Using restrictive covenant to support overage

Didn't work

Cosmichome Limited v Southampton City Council

[2013] EWHC 1378 (Ch)


A restrictive covenant imposed to protect a former landowner’s right to receive overage was not enforceable against a successor in title of the covenantor. A restrictive covenant is only enforceable against a successor in title of the covenantor if it was intended to benefit the land of the covenantee when it was imposed and it continues to benefit that land at the time that its enforcement is sought.

(It was also held that s9(2) of the Perpetuities and Accumulations Act 1964 does not apply to a right of pre-emption unless and until the right becomes exercisable - see Perpetuities.)


Some years ago a purchaser, B, bought land from a seller, S. B constructed a building on the land. The transfer to B contained a covenant that the site would be only occupied by B and any subsidiary or certain franchisees. This covenant could be removed if discharged by S and if B gave a further covenant that, following grant of planning permission for any use other than radio or television studio with ancillary offices, it would pay to S a “Development Charge”, being 50% of any resulting enhanced value accruing on the site.

There was also a pre-emption right so that if B no longer required the site for the permitted use, it would notify S. S would then have 3 months in which to call for the transfer of the freehold at open market value. If this right was not exercised, B could dispose of the site to a third party who would be subjected to similar obligations and the payment of the Development Charge.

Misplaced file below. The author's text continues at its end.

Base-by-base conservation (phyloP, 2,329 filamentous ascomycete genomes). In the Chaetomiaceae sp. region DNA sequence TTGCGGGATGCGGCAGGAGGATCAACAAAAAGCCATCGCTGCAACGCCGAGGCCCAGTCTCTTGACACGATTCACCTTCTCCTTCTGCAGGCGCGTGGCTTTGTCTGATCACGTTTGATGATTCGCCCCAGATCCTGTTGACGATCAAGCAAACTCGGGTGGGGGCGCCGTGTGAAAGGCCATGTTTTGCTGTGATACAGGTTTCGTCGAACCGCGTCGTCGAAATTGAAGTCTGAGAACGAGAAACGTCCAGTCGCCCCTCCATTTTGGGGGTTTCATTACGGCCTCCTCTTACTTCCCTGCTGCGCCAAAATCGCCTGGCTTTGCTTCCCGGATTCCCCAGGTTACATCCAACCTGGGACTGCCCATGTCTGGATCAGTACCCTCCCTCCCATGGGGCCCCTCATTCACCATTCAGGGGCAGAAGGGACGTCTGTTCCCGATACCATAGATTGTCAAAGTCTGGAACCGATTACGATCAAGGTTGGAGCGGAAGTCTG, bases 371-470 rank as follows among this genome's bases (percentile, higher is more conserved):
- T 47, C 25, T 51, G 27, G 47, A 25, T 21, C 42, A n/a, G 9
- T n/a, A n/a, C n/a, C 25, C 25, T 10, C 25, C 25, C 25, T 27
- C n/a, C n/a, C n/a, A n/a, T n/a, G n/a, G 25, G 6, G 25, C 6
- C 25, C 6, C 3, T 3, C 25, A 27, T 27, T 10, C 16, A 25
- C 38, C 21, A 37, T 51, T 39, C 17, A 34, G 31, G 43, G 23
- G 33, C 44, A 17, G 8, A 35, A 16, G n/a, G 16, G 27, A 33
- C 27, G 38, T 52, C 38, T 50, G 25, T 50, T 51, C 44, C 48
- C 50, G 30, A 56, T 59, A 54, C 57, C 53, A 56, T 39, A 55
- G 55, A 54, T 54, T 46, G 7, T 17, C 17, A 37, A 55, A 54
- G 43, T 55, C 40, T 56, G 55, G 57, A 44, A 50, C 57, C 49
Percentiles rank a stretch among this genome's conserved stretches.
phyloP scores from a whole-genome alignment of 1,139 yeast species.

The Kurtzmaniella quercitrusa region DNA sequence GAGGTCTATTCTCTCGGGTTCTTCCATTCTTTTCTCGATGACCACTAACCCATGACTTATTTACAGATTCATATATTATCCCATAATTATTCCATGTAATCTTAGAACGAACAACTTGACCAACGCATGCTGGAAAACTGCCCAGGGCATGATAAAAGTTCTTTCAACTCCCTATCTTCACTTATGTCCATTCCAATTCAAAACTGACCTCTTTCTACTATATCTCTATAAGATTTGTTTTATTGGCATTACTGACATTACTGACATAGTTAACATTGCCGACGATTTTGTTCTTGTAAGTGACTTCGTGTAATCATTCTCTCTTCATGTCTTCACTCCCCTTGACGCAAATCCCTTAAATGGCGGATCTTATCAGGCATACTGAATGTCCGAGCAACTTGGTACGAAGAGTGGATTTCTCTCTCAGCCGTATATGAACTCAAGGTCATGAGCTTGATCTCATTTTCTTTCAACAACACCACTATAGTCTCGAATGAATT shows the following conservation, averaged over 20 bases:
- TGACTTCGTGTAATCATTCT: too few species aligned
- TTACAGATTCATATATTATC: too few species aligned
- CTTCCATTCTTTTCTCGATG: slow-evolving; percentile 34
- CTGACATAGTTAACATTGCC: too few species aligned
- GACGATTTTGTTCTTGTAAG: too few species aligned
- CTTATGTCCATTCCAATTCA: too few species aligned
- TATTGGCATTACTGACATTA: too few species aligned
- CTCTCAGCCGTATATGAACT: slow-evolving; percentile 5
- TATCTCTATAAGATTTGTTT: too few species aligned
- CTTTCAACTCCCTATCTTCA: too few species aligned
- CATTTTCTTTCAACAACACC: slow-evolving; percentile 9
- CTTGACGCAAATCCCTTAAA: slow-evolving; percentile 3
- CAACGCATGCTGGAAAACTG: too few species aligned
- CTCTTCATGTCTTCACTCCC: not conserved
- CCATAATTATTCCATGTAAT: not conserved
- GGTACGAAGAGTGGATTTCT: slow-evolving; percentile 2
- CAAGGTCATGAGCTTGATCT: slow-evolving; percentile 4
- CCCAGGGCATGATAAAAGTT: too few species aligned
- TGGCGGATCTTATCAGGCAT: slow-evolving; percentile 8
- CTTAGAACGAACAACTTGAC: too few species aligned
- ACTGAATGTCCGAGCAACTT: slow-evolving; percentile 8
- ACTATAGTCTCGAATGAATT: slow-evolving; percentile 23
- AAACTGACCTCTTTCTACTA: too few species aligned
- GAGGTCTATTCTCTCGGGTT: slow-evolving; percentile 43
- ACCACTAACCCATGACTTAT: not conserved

Subsequently B notified S that it intended to enter into a sale and lease back of the property. As B intended to remain in occupation, it pointed out to S that the right of pre-emption would not become exercisable. S failed to respond, and B went ahead with the transaction with C.

C sought a declaration that neither the restrictive covenant nor the right of pre-emption was enforceable against it as a successor in title to B, nor against its successors in title.


The main issue for the High Court in relation to the covenant, was whether this was unenforceable against C because its true purpose was to obtain payment in the event of a change of use, rather than to benefit the covenantee’s adjacent land?


The High court (Sir William Blackburne) found for C.

The restrictive covenant did not benefit S’s adjoining or adjacent land when it was imposed and nor did it do so now. The reason for its imposition was to maintain B at the site and to seek payment if it sought to leave. Therefore, it was more in the nature of a money payment obligation rather than a restrictive covenant. It was not intended to protect or preserve the amenity or value of S’s adjacent land. Accordingly the covenant did not bind the C as successor in title to B.


This case illustrates that a restrictive covenant should not be used to protect an overage payment, as a covenant that is incapable of benefiting the nature, quality or amenity of the covenantee’s land will not bind the covenantor’s successors in title.

For further discussion on securing overage provisions see the Overage page.

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